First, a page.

When the primer was dry, I started painting. The key here (as with all painting) is multiple thin coats. I put a total of 4 thin coats of paint on this front door.
Painting doors is a breeze with foam rollers, and they leave the smoothest finish outside of spraying.
For the recessed parts, I used the tip of the roller.
I didn’t worry about getting full coverage on the first coat. Thin coats, little bit at a time, build it up slowly.
It’s torture for me to paint like this. I grew up in the school of “one coat, thick as hell.” But trust me, it’s worth it if you want a paint job that will last!
When the final coat was dry to the touch, we moved the door inside to dry further in the air-conditioned house. You may have heard that it gets a tad hot and humid here in the summer, and that can make outdoor painting a maddening endeavor.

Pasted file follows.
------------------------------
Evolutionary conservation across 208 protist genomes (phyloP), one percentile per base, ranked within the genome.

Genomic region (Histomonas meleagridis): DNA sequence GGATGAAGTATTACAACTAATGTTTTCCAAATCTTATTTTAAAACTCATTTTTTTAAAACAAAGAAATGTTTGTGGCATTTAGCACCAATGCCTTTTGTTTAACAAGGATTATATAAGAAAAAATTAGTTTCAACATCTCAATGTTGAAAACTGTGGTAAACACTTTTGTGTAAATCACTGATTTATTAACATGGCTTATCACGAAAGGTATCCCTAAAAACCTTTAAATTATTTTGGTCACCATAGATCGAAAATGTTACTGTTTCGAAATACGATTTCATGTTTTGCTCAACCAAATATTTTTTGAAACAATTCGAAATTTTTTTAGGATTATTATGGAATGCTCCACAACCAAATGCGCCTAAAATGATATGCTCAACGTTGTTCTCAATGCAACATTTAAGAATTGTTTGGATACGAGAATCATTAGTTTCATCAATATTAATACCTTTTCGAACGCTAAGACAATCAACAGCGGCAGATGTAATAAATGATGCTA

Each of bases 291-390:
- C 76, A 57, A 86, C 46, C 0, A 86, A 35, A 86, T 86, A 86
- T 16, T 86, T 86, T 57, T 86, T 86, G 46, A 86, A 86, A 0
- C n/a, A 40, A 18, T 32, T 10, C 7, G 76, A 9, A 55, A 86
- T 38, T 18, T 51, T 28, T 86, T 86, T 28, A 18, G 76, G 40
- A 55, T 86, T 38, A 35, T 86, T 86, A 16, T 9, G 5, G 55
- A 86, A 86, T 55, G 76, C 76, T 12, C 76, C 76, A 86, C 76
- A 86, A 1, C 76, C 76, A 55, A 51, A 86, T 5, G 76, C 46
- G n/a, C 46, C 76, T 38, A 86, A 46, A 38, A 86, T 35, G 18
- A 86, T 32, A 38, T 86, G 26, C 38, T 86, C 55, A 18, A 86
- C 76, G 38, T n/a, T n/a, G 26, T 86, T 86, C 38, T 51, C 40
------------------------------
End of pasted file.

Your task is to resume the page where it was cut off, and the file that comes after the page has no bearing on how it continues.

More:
But, hey! Look at that repair job! You’d never guess that wood was rotten and falling off.
Okay, so normally in this situation, I’d just go out and buy new hinges in oil-rubbed bronze like I did when painting our interior handles. But these hinges are some wackadoodle hybrid of square and rounded corners the likes of which I couldn’t find in any store.
After a fruitless search, I gave up and decided to paint them.
But this is the only picture I took. 🙁
Just before reinstalling the hinges, I added a new door sweep.
With Baris and Handan’s help, I re-installed the door, and then I re-installed the knob and deadbolt.
Now I can once again lock the door from anywhere…including here:
Okay, so if you’ve read our Easy DIY Fall Wreath post, you’ve already seen the newly-painted front door in action. Here are some more pics, and in them you’ll notice a few other changes.
Yep, the Hedge from Hell has been banished to the underworld.